Intel is providing a sneak peek (in rendered form) of its upcoming Lakefield processor family, which is based off its new Foveros three-dimensional stacked packaging technology that it detailed during its Architecture Day in Los Altos last December. While fine grain details are still under lock and key, a short video clip gives us a broad overview of the composition of Lakefield.
Lakefield represents a move away from traditional chip packaging. Instead of a single die placed into slice of silicon, Foveros is a hybrid CPU architecture that enables combining different pieces of IP into a single package. That includes bits and pieces that might have otherwise have been discrete. By going with this 3D stacked approach, Intel enables the creation of smaller, more compact systems.
"The result is a product that is optimized for power efficiency, immersive graphics, I/O, and memory all in this tiny SoC, which is approximately 12mm-squared. We then pair this hybrid CPU architecture approach with an innovative 3D packaging technique we call Foveros that allows us to actually stack various pieces of IP together in three dimensions rather than two," Intel explains.
As it pertains to the Lakefield part Intel is showing off, the hybrid CPU consists of a single high-performance 10-nanomter Sunny Cove core with four 10nm-based smaller cores.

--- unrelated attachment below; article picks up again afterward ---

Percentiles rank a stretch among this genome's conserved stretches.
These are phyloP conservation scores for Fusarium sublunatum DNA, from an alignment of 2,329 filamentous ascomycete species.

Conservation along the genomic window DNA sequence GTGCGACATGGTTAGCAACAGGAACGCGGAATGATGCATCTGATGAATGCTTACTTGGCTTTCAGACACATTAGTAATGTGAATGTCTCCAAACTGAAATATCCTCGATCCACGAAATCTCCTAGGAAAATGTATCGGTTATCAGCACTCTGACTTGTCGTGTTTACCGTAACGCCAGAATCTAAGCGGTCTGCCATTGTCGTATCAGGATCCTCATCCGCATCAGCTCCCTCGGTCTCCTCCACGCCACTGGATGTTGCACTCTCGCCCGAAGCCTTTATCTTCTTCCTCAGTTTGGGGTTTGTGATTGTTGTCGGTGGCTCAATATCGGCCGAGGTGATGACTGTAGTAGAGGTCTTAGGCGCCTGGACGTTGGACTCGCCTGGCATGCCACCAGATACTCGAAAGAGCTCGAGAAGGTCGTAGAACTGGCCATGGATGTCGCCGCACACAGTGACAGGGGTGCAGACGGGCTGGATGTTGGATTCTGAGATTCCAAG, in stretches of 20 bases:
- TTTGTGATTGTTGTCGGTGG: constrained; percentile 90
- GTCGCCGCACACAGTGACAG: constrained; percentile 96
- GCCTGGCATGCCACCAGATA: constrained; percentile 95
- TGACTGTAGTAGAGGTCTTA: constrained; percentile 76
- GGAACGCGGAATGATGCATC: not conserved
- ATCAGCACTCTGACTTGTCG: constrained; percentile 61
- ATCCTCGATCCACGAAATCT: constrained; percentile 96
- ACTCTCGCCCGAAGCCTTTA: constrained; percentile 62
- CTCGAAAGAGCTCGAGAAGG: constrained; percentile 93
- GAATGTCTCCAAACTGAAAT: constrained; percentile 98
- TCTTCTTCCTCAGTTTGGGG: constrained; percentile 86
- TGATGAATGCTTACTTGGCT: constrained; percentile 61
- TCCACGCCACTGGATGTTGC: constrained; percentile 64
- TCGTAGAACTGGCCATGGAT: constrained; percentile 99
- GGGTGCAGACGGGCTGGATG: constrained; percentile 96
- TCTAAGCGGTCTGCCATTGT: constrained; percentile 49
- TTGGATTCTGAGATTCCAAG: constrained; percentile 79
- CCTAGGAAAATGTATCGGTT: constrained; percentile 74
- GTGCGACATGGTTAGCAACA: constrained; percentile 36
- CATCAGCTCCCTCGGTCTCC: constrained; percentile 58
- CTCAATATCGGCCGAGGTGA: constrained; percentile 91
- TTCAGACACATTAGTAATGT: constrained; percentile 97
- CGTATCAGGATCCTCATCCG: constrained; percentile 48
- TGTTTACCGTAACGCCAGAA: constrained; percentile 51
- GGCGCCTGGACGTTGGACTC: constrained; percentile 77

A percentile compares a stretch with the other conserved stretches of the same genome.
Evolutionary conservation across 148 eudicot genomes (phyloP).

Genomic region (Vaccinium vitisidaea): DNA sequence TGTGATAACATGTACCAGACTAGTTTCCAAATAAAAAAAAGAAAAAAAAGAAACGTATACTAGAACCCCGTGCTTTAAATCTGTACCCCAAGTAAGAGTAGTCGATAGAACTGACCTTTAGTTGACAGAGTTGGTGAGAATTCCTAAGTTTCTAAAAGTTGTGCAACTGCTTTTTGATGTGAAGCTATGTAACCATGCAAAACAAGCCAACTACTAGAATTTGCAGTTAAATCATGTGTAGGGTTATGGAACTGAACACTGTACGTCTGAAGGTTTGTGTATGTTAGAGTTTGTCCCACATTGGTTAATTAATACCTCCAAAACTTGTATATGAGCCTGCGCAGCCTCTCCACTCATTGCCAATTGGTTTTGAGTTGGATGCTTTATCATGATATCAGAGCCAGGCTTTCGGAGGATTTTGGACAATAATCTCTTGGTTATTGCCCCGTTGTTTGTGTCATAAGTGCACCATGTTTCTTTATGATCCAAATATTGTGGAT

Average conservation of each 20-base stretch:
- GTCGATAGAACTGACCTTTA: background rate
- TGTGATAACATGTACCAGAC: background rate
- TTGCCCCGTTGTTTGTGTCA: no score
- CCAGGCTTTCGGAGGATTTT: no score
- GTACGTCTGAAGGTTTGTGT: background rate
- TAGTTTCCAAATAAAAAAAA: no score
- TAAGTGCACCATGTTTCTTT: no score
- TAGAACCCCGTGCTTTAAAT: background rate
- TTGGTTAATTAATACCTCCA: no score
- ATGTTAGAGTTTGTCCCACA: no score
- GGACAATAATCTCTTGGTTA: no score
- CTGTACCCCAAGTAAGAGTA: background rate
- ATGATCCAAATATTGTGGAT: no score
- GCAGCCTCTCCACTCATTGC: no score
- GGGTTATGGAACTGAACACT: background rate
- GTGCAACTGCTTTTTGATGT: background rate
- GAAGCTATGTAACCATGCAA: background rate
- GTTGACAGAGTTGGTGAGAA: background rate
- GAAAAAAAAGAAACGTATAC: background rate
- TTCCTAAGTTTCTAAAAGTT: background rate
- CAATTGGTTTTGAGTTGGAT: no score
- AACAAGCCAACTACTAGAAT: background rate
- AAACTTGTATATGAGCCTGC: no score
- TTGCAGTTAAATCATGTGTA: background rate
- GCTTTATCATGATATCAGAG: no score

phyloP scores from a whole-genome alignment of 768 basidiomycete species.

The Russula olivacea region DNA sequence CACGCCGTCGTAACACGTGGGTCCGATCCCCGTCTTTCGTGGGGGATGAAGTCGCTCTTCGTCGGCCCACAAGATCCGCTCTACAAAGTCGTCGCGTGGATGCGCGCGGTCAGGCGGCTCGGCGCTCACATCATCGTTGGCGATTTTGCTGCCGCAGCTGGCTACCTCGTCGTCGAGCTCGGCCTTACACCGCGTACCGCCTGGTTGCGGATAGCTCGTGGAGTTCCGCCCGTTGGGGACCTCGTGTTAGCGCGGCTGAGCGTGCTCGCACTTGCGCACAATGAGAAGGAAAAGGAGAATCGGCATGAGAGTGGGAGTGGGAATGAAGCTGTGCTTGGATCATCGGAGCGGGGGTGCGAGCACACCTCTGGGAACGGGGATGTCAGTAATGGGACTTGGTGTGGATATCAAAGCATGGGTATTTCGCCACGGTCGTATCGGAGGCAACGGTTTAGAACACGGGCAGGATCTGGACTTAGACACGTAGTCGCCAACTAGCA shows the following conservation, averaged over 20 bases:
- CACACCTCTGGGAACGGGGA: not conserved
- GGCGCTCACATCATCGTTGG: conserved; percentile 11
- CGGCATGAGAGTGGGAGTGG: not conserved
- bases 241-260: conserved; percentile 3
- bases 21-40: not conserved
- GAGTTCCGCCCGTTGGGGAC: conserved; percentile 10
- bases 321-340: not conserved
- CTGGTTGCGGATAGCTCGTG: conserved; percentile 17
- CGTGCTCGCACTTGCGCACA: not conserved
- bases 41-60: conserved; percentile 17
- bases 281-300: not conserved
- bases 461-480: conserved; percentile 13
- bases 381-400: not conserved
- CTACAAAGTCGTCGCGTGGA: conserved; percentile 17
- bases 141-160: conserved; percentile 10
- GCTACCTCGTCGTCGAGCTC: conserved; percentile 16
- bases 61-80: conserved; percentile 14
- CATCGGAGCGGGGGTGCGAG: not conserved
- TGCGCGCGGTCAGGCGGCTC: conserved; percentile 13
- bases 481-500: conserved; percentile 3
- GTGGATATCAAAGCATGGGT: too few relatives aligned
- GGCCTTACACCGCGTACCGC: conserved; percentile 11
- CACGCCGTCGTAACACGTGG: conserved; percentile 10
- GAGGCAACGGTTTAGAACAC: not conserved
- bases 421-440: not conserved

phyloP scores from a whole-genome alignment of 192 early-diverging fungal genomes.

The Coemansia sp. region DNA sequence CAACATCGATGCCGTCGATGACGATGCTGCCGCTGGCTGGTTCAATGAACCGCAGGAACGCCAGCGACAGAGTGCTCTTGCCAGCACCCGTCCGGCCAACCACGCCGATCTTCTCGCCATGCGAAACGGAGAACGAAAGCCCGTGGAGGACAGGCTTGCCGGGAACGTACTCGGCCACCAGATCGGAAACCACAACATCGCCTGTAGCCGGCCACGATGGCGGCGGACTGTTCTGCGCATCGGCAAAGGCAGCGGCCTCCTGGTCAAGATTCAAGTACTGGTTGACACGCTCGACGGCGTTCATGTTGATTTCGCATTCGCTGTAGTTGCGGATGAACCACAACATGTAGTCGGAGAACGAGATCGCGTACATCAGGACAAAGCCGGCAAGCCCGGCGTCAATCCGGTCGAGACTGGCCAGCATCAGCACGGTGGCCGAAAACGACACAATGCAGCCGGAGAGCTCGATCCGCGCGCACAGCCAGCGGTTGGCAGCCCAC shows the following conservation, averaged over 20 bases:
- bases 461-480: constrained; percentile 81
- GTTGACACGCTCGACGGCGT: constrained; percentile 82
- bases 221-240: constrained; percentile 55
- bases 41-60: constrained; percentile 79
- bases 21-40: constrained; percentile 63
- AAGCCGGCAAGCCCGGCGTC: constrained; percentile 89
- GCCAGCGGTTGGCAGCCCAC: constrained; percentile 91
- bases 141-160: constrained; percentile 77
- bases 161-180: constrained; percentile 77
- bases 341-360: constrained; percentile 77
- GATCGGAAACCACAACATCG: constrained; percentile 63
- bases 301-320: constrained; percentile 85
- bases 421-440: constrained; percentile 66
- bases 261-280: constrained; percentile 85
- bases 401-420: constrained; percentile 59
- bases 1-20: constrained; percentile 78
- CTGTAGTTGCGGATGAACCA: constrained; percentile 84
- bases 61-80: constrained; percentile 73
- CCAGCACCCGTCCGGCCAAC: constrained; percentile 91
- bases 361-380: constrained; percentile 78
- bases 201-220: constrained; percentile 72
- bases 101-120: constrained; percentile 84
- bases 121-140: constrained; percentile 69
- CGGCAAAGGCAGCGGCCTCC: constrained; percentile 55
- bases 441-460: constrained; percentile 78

The combination of a high-performance Sunny Cove core with four small cores is reminiscent of ARM's big.LITTLE approach. In this case, the Lakefield chip features 1.5MB of L2 cache and 4MB of last-level cache (LLC), Intel Graphics Gen11, LP-DD4 memory, a Gen 11.5 display processorj, an imaging processor, a Camera Serial Interface, and a few other components, as shown in the image above.
By packing all of these pieces into a hybrid CPU design, Intel gives OEMs a smaller solution to build around. It's possible, for example, to squeeze this Lakefield part into a motherboard that measures a scant 125mm x 30mm, which is about the length of a pen and not a whole lot wider.
Intel says Lakefield will be in production this year. Our guess is that it will ship up around the holidays, as that is when Intel is planning to finally ship Cannon Lake in volume as well (which is not built on a 3D package).